Sultansazlığı National Park in central Turkey harbors more birds through modern irrigation system
by Anadolu Agency
KAYSERI, TurkeyNov 11, 2015 - 12:00 am GMT+3
by Anadolu Agency
Nov 11, 2015 12:00 am
Harboring migratory birds, Sultansazlığı National Park in central Kayseri province has become a haven for birds again after the water levels returned to normal following the use of a modern irrigation system. Lying between the city's Yahyalı and Yeşilhisar districts, the national park now houses migratory birds for the entire year.
Declared a national park in 2006, yet drying out in 2009, the national park has returned its glory days with the higher water levels through pressure irrigation system. This year, the park hosts 250 bird species and about 30 flamingos.
Murat Akgün, the head of the Provincial Directorate of Forestry and Water Affairs, said the water was brought through the Zamantı Tunnel and the number of bird species has increased since then. "The national park has almost returned to its old days. Not only bird population but the entire plantation revived," Akgün said.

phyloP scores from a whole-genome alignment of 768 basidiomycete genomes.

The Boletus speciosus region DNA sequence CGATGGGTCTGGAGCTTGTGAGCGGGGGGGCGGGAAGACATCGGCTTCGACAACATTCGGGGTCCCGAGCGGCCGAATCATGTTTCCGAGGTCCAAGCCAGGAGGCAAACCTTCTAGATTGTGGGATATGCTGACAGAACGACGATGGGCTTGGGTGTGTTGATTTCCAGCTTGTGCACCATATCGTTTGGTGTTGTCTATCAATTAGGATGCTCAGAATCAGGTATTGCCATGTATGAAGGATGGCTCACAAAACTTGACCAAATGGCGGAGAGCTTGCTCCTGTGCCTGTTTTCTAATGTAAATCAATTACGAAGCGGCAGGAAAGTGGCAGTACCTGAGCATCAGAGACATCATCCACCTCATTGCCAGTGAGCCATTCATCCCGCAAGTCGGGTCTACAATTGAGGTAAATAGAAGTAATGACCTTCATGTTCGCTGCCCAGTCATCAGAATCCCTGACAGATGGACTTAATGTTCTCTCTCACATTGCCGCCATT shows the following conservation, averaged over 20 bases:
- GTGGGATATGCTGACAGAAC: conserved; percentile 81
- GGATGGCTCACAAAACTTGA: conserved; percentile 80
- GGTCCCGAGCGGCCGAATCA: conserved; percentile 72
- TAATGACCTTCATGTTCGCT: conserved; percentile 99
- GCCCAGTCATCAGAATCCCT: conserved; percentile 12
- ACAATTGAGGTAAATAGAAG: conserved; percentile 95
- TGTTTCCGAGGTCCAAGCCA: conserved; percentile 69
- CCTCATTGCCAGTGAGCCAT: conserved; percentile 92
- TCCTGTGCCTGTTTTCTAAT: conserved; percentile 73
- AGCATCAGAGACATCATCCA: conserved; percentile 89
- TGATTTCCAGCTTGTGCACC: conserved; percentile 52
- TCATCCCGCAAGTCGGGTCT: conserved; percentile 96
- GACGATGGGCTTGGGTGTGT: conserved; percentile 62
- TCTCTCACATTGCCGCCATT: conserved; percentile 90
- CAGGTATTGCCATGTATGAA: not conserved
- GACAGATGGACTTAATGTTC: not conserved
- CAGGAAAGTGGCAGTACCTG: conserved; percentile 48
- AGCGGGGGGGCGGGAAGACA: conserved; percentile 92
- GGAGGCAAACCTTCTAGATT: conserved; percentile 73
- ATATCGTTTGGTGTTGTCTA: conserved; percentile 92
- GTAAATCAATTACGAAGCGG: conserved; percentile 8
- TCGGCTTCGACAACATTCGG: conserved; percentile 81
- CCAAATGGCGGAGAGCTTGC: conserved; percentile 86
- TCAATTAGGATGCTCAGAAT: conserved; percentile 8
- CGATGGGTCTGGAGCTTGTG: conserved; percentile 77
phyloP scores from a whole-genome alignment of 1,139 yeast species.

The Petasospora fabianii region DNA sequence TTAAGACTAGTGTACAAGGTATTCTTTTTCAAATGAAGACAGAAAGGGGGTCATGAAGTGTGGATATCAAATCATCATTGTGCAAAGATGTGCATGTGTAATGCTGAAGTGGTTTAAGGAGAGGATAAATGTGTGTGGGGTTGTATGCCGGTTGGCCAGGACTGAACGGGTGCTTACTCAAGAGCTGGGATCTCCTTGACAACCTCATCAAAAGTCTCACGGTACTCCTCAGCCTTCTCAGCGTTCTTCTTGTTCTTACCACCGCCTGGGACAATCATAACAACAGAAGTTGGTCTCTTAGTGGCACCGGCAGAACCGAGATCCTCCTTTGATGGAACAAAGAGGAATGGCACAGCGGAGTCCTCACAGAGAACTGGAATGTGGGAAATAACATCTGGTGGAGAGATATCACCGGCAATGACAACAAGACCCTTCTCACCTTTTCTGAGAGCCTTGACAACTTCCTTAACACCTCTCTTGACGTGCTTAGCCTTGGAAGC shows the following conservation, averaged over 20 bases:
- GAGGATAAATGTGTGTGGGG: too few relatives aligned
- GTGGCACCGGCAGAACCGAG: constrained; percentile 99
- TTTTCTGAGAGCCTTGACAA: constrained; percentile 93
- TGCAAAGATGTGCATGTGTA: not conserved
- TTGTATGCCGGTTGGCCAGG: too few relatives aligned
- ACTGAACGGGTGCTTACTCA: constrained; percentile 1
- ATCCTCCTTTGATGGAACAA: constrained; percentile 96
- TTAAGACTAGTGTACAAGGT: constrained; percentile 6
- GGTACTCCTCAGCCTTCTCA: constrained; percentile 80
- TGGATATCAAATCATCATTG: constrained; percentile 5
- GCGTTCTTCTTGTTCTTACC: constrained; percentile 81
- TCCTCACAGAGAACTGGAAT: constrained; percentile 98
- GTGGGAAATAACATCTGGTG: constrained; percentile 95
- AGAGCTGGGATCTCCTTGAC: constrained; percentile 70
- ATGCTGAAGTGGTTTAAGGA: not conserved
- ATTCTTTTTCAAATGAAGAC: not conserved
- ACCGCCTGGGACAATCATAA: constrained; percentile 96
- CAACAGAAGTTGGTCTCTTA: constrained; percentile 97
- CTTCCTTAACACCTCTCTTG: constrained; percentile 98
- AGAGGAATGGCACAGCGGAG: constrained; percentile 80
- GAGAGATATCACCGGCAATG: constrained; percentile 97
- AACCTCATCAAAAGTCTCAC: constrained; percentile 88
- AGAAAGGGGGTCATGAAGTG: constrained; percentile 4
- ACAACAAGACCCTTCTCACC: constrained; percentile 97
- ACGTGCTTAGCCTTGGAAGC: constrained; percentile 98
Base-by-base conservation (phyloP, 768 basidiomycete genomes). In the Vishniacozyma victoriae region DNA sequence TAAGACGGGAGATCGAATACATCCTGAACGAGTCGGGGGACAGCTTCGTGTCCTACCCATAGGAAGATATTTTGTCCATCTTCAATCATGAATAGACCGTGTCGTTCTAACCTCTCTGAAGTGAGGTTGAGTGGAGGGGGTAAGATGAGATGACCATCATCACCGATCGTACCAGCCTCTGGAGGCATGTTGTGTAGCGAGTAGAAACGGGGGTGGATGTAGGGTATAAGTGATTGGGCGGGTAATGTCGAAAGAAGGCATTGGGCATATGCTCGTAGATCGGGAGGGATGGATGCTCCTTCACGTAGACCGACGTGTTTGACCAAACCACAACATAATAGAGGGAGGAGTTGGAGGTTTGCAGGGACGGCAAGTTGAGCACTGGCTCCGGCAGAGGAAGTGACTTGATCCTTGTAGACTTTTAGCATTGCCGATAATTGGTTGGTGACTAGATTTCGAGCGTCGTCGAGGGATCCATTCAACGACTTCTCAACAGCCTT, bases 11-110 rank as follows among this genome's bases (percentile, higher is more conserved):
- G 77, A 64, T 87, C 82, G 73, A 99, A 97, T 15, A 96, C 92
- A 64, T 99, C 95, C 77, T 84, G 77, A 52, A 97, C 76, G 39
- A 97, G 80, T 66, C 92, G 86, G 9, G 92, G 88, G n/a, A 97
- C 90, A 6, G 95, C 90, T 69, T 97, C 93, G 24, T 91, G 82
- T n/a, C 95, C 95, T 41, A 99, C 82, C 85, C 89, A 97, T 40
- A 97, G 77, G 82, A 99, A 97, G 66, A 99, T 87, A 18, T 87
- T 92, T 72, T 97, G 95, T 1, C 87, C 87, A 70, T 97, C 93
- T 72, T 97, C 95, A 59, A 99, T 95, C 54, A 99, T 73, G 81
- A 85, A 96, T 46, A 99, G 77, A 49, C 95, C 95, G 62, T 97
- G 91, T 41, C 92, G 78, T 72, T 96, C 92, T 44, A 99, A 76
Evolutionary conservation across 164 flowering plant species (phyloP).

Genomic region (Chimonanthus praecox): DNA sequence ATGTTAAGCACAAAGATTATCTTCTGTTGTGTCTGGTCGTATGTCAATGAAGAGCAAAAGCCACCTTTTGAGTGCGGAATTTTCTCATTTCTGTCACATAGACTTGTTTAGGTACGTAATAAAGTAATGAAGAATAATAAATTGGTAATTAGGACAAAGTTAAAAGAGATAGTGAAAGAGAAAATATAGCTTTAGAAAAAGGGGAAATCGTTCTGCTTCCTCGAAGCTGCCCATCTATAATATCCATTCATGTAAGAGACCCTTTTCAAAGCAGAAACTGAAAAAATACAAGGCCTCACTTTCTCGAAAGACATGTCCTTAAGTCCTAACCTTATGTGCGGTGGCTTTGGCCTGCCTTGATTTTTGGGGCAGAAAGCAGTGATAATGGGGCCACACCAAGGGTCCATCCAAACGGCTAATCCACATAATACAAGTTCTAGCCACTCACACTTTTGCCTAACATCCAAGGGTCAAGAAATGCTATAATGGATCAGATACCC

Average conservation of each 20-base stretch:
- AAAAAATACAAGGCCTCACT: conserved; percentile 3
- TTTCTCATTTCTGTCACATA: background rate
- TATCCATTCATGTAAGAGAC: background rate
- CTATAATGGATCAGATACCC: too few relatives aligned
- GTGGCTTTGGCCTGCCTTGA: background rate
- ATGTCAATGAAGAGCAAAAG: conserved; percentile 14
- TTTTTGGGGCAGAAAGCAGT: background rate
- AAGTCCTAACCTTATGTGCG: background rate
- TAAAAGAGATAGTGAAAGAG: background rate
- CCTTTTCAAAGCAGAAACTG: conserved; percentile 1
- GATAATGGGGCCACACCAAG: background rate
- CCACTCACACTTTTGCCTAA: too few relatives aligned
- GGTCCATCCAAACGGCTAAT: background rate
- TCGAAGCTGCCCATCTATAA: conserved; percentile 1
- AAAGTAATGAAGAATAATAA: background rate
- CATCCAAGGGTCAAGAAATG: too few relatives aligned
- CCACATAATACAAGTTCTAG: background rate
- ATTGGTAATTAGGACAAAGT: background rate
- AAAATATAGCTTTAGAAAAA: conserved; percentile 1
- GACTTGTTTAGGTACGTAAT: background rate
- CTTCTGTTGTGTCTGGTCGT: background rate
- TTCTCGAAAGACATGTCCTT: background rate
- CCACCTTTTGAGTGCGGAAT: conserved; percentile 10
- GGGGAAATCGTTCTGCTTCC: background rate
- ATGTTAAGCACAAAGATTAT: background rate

Sultansazlığı National Park has a strategic significance and is protected under the Ramsar Convention, an international treaty for the conversation of wetlands. Stressing that migratory birds decide their migration routes according to the location of wetlands, Akgün said flamingos changed their route when the reed field was drying out. "Now, 30 flamingos are coming here. I think their number will increase. The national park will be the place where visitors can see the highest number of flamingos soon," he continued.
The irrigation project also eliminates the lack of water for agricultural purposes, Akgün said. Farmer locals benefit from the project. A pressure irrigation system was established for an area of over 4,000 decares, allowing 289 households to effectively use the agricultural areas. Akgün said prior to this system, another method was implemented, yet it turned the reed field into an unfertile and dry place. "Agricultural productivity increased in the area. Locals are also more conscious toward national parks," he said. Ziya Aşık, the president of a local irrigation cooperative, said only animals were grazing in the area previously. "Through a modern irrigation system, we are planning to grow corn, potato, sugar beet and clover. There is a 50 percent increase in our harvest amount. We used to bring water through canals, which harmed the soil and reduced output. This system allows us to use water as we wish. It is now possible to irrigate the agricultural areas all year round," he concluded.